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Australia’s big polluters betting on climate change?

By April 2, 2015 No Comments

President’s final stocktaking plenary, COP18, Doha, 2012 Deacon MacMillan/Creative Commons.


2015 is a big year for climate change solutions.

As you know, the international community is set to agree on how to reduce greenhouse gas emissions causing climate change after the year 2020. However, as anyone who has observed the UN negotiations process that guides this agreement knows, it seems to move at a glacial pace (pun intended).

The ultimate goal of the convention of ‘avoiding dangerous anthropogenic climate change’ remains elusive. The International Energy Agency reports that meeting the emission goals currently pledged by countries under the UNFCCC would still leave the world 13.7 billion tonnes of CO2 – or 60% – above the level needed to remain on track for just 2ºC warming by 2035.

One of key issues underlying the negotiations process is the source of greenhouse gas emissions. It is well documented that electricity production and consumption is one of the major contributors to greenhouse gas emissions.

Countries with large fossil fuel reserves and businesses, like Australia, Poland and the United States are often synonymous with being reluctant to commit to ambitious emissions reductions targets.

However, are these countries really to blame?

The Australian Conservation Foundation (ACF) recently published a report identifying the top 10 climate polluters who are responsible for nearly one third of Australia’s greenhouse gas pollution. They are predominately energy and mining companies. The ACF also identified several of these companies with highly intensive brown coal plants producing an average of 1.3kg of CO2-e per megawatt hour of electricity, a scale seldom found in the developed world.

The report also shone a spotlight on energy politics, publishing the donations these polluters made to Australian political parties. Their influence permeates right through politics and governments.

The President of the ACF Geoff Cousins “While most of the top 10 polluters publically accept climate change and their responsibilities to reduce pollution, some have opposed important mechanisms such as the carbon Price and the Renewable Energy Target.”


Deacon MacMillan/Creative Commons.


The story is similar around the world, as large fossil fuel companies often have the ear of government smoothed by donations to political parties and government royalties from mining activities.

Robert Kenner’s 2014 documentary ‘Merchants of Doubt’ exposed the tactics of professional deceivers working for the tobacco, chemical, pharmaceutical and fossil fuel industries. They spread confusion and doubt about the science of climate change, attacking the credibility of scientists appearing on mainstream news networks like CNN and Fox News.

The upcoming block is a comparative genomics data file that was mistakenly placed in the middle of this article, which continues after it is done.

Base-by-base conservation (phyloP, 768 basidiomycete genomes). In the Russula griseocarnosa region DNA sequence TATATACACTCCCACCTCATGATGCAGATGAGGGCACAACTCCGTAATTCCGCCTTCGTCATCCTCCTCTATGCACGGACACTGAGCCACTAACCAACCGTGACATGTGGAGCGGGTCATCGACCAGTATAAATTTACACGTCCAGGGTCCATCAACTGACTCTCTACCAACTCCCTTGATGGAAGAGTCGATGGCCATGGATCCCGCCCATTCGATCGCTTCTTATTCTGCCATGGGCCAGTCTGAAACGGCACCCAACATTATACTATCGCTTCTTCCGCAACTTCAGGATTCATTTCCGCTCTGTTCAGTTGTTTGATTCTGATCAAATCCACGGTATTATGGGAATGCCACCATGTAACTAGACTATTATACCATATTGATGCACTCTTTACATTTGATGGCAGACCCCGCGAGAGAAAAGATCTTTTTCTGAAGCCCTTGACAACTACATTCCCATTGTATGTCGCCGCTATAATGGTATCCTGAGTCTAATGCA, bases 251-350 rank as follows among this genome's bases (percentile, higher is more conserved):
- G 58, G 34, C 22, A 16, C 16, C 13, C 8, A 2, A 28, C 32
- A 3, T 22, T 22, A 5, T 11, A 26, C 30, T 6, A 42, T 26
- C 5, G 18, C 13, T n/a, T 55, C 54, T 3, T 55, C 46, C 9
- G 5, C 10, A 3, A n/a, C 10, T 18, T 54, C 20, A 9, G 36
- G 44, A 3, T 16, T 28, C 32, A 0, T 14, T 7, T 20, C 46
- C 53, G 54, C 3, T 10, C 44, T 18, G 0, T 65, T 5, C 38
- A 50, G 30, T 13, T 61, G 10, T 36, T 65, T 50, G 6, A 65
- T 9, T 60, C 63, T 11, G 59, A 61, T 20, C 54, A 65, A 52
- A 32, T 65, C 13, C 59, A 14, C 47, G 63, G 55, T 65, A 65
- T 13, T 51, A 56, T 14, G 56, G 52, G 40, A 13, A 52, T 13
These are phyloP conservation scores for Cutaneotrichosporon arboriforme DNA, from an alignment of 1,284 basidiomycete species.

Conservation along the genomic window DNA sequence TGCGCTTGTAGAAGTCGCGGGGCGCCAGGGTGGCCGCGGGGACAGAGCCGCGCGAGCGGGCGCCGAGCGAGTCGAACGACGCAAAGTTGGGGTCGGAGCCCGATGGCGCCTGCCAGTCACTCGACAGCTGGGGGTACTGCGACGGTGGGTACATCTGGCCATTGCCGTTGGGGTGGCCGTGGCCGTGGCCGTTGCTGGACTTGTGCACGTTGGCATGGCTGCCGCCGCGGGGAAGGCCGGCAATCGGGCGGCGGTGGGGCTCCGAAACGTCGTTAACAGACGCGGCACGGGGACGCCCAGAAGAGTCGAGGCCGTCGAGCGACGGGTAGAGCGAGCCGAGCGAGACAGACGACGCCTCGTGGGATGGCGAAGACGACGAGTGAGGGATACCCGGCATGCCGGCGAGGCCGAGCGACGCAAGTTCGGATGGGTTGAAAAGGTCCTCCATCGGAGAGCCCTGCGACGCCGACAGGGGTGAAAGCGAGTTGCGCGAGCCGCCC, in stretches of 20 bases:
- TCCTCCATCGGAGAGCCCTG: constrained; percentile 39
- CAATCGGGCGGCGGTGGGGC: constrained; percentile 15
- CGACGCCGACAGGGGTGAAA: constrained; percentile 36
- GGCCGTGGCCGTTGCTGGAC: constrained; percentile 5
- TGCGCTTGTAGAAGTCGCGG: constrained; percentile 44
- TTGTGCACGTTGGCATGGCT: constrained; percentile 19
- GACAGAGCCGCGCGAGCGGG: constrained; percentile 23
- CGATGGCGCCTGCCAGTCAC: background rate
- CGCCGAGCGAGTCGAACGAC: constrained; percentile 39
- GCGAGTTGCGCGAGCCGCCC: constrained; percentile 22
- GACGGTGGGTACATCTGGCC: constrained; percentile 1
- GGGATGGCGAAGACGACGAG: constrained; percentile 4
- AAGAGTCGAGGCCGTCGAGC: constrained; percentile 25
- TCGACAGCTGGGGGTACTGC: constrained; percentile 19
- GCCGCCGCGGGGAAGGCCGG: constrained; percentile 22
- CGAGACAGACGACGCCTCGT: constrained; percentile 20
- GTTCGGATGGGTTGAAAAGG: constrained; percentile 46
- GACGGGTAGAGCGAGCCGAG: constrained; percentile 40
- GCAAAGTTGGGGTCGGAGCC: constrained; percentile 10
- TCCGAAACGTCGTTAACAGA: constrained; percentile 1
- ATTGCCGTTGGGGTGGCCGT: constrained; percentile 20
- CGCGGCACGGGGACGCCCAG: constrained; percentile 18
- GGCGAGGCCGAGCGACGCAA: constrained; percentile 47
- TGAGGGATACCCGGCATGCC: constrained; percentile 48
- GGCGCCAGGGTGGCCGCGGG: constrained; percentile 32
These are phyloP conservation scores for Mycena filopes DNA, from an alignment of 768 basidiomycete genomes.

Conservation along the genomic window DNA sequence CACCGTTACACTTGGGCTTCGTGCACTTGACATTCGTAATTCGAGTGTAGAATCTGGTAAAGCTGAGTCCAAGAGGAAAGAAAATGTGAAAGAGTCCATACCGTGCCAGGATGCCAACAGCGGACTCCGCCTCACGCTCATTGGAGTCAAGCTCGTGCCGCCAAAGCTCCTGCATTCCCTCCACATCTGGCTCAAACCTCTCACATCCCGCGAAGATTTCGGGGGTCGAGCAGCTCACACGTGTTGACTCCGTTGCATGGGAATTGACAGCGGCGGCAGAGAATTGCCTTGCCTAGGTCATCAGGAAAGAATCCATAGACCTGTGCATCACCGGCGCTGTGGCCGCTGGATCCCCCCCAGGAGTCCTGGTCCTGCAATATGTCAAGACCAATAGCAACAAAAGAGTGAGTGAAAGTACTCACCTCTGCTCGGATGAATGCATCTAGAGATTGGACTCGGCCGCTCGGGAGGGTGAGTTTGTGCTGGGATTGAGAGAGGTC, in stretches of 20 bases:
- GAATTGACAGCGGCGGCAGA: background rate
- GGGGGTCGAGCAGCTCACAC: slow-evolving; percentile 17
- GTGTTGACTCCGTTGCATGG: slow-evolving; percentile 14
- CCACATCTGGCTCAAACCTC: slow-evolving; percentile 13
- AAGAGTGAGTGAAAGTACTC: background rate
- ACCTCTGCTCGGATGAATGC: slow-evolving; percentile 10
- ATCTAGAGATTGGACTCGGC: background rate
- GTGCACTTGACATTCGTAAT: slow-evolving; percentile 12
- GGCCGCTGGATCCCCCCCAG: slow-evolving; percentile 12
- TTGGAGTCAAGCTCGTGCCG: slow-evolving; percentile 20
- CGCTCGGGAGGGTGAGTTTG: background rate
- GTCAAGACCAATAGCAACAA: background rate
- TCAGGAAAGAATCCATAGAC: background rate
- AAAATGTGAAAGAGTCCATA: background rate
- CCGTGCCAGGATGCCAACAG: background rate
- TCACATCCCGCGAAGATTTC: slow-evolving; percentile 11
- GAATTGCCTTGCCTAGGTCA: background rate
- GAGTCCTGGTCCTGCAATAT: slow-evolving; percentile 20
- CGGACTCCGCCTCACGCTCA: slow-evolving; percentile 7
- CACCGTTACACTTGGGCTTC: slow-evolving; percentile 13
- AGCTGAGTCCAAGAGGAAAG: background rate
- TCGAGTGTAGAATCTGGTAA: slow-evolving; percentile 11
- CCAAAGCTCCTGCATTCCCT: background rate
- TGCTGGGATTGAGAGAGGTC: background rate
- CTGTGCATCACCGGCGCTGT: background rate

It is easy to identify and blame these companies for making a major contribution to Australia’s greenhouse gas emissions, and yes many of them use lobbying to further their agendas. However, electricity is an essential service and those companies are also responding to a market demand for their product.

One solution is government programs and regulation which improve energy efficiency in production and assist the shift away from demand from fossil fuels and improve greenhouse gas emissions abatement. In Australia the main policy provisions are the RET and the Emissions Reduction Fund which is designed to purchase lowest cost abatement from a wide range of sources.

There are signals that the Australian Government is reviewing its commitments to those initiatives in addition to the emissions reductions targets it will commit to.

In 2014 the government commissioned an Expert Panel Review to examine the costs and benefits of the RET. All of the recommendations of the report suggested reducing the target or closing elements of the scheme to new entrants. The government is still considering its response to the recommendations.

The Climate Institute has released modelling showing the government’s existing measures are inadequate to achieve its existing target to cut emissions on 2000 levels by 5% by 2020. Additionally there are reports the Australian Government will be seeking advice on deciding its post 2020 carbon emissions targets.

Worldwide, economic growth, often used as the measure of economic progress is beginning to be decoupled from rising greenhouse gas emissions. The International Energy Agency (IEA) indicates that in 3014 emissions of carbon dioxide from the energy sector stalled. This was the first time in 40 years that a halt or reduction in greenhouse gas emissions was not tied to an economic downturn.

The fossil fuel divestment movement has rapidly snowballed successfully shifting financial investment out of fossil fuel companies. Around 200 institutions globally with a combined asset size of over USD$50 billion have committed to divest.

This is an important milestone. The incoming IEA executive director Fatih Birol “This gives me even more hope that humankind will be able to work together to combat climate change, the most important threat facing us today.”

It is evident that the big polluters contribute the lions share of greenhouse gas emissions that exacerbate climate change. However, it will be people power that pushes the regulatory, political, and demand shift necessary to transition to solutions energy production that don’t harm our climate. In the lead up to the Paris negotiations we should use our consumer and citizen power to shift the demand away from fossil fuels as well as putting pressure on political leaders to commit to an ambitious and inclusive international agreement.

This post was written by Elizabeth Buchan in partnership with CLiMates

AAN Editors

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